|Ph.D Student||Bilgoray-Brenner Liat|
|Subject||Saving Photoreceptors in a Rat Model of Rod Degenerative|
|Department||Department of Medicine||Supervisor||Professor Emeritus Ido Perlman|
|Full Thesis text|
Retinitis Pigmentosa (RP) is a group of inherited retinal diseases. Many of the mutated genes underlying RP encode proteins that are specific for rod photoreceptors, yet cone photoreceptors degenerate too. Understanding the mechanisms underlying the spread of degeneration from affected rods to healthy cones may lead to development of novel strategies that will slow down or will prevent the spread of degeneration and may provide useful day vision. The most prevalent cause of autosomal dominant RP is the P23H mutation of opsin, the protein of the rod visual pigment. The misfolding of the P23H-opsin causes its accumulation in the Endoplasmic Reticulum (ER) stimulating the ER-stress that triggers the Unfolded-Protein-Response (UPR) and leading to apoptosis. Autophagy is a cellular process that acts to remove defective proteins and organelles and to maintain cell viability during starvation. The drug rapamycin induces autophagy, and thus promotes clearance of damaged proteins from cells.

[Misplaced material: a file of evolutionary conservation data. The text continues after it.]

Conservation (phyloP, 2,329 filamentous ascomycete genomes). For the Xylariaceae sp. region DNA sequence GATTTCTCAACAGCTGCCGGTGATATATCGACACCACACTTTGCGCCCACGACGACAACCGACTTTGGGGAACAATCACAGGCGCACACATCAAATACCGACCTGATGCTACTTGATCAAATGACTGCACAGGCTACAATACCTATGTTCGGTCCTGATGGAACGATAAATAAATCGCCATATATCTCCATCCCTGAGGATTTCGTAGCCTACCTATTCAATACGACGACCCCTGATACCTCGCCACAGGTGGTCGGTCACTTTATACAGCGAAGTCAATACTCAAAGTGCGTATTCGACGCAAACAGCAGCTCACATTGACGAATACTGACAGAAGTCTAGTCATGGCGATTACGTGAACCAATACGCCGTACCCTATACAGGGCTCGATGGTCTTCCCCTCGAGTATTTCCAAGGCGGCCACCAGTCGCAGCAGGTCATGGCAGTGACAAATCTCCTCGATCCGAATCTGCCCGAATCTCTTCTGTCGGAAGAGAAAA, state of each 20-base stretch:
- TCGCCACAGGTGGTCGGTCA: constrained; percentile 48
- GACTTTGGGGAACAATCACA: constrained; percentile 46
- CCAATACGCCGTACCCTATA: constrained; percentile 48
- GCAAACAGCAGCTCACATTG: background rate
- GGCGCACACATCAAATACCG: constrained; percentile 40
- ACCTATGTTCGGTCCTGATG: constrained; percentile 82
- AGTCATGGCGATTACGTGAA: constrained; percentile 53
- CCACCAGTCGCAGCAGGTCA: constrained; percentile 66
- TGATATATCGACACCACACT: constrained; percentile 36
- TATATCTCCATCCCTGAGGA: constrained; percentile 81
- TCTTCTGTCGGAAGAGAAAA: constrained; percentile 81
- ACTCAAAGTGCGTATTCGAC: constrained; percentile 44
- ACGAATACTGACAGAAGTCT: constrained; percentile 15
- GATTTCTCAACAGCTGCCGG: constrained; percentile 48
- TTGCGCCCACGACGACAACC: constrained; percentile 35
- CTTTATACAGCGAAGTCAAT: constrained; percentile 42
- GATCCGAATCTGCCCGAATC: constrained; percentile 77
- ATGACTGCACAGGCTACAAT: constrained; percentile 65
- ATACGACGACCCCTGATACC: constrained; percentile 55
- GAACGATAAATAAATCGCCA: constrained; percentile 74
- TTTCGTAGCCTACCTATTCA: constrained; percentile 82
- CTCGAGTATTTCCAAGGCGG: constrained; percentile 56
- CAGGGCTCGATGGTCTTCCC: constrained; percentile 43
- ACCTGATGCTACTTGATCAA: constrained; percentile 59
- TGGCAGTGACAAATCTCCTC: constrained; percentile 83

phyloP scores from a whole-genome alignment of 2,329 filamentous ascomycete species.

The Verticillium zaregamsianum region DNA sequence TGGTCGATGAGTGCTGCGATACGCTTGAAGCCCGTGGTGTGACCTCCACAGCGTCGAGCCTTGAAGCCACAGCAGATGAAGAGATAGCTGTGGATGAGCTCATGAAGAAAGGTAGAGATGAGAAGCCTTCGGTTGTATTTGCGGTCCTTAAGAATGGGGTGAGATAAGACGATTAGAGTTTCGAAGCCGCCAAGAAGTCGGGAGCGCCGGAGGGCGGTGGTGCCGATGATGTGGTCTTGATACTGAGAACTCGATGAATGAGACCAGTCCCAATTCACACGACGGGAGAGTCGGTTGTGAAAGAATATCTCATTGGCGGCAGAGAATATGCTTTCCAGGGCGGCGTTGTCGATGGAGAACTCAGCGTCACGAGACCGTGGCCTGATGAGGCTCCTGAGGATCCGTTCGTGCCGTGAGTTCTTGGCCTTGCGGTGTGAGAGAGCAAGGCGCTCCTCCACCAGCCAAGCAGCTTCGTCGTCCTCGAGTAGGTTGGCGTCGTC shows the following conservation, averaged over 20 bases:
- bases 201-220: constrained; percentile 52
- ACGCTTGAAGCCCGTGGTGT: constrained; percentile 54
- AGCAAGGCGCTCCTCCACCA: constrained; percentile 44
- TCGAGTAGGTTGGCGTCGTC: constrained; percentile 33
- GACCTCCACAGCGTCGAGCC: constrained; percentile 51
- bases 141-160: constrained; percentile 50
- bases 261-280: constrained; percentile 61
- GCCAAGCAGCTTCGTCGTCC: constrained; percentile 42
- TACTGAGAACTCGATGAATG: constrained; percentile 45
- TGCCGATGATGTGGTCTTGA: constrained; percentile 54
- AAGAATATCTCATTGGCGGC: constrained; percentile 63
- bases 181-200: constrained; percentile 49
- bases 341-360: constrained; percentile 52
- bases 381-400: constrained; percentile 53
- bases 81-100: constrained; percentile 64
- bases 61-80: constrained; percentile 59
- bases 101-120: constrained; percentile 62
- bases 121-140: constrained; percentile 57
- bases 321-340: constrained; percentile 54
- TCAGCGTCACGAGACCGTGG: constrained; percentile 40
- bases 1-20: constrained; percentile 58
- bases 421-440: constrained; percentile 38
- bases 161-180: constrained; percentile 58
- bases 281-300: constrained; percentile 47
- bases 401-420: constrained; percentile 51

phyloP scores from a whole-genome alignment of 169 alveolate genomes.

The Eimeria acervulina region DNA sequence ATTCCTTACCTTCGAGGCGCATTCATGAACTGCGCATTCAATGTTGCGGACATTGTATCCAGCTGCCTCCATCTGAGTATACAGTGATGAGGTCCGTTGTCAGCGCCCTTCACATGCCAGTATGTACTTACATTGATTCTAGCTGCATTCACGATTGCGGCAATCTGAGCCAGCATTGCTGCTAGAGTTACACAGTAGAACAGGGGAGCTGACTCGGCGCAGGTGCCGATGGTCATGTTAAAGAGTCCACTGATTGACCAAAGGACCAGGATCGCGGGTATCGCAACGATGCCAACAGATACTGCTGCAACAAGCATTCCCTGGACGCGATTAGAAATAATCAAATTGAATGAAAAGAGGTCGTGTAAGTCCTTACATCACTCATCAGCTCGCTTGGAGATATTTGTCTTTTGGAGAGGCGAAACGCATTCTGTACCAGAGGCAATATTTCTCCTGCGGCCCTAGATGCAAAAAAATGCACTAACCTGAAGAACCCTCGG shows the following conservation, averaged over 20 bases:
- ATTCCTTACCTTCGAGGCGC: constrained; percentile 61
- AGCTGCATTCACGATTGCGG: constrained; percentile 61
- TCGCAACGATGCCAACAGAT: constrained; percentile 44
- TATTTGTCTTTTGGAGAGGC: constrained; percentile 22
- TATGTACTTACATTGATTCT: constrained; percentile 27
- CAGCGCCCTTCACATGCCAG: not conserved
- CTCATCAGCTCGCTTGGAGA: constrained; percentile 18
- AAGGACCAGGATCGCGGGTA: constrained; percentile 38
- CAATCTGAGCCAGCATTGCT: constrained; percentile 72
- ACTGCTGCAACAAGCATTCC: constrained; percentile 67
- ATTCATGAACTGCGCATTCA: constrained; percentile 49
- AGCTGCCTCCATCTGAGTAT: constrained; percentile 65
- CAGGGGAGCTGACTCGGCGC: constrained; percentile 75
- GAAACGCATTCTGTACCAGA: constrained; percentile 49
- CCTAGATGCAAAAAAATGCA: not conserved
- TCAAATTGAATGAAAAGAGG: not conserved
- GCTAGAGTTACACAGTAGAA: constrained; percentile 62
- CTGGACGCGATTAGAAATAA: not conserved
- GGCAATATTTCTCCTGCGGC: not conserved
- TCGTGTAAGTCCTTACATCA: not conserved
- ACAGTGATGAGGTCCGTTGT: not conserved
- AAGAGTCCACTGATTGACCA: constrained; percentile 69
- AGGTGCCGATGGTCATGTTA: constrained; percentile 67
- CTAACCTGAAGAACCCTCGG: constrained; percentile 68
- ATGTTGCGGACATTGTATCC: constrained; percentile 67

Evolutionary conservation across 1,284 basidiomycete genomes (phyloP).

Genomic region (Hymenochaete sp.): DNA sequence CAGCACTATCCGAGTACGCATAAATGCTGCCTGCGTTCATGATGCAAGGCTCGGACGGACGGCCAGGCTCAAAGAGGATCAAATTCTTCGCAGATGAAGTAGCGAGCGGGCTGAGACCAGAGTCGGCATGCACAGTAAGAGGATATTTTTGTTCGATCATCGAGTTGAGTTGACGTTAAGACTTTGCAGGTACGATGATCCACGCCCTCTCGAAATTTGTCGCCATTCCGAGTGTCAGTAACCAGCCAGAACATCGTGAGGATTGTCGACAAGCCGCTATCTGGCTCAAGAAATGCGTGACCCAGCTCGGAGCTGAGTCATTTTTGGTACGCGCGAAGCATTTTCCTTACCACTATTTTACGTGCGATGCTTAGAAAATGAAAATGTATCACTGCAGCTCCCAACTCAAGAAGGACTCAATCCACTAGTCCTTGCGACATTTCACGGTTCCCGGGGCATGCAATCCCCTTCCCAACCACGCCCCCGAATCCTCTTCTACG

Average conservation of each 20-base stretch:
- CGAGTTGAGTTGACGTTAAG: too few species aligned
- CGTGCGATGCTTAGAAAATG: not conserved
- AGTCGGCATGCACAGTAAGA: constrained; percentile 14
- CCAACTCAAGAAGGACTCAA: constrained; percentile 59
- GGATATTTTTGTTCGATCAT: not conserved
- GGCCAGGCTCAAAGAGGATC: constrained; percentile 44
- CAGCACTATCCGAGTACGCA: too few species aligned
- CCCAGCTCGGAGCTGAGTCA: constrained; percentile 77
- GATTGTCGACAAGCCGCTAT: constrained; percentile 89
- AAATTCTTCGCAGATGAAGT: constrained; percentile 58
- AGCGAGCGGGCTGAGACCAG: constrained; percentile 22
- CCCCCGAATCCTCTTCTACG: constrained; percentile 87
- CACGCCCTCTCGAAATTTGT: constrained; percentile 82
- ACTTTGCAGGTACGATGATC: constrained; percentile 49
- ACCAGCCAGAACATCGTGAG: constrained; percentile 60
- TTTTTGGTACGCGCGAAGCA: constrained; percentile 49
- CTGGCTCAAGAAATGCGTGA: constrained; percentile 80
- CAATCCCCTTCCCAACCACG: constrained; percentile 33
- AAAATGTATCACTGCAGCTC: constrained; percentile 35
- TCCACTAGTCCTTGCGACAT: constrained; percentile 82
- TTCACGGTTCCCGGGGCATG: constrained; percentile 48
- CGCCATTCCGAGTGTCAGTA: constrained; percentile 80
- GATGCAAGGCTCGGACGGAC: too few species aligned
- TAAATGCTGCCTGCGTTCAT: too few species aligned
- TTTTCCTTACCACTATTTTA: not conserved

The purpose of the first part was to create a rat model of RP mimicking the slow spread of photoreceptor degeneration. We used sub-retinal injection of Adeno-Associated Viruses (AAVs) that carried the P23H-opsin gene in order to produce a rat model that expressed the P23H-opsin in a limited retinal area. We found slow deterioration of the Electroretinogram (ERG) responses, reflecting progressive loss of photoreceptors. TUNEL assay, used to identify apoptotic cells, showed positive staining in the pAAV-P23H-IRES-hrGFP injected eyes. There was no positive TUNEL staining in the control injected eyes. Another indication for the spread of retinal degeneration is the wide spread Müller cell gliosis as evident by the expression of GFAP protein in regions remote from the site of injection of the pAAV-P23H-IRES-hrGFP. We found up-regulation in the expression levels of two ER stress-related genes in the pAAV-P23H-IRES-hrGFP injected retinas compared to the control ones. These findings indicate that we succeeded in creating a rat model for studying the spread of degeneration from affected photoreceptors to non-affected ones.
In the second part, we used rapamycin in order to induce autophagy in retinas of P23H transgenic rats. We found that rapamycin slowed down the rate of retinal degeneration. This was evident as slower rate of ERG deterioration and prolonged photoreceptors survival. Rapamycin treatment showed up-regulation in expression of autophagy-related genes and reduction in the activation of ER stress-related markers. In conclusion, rapamycin serves as a neuroprotective agent in the RP animal model. Therefore, Rapamycin hold promise as potential neuroprotective agent for RP.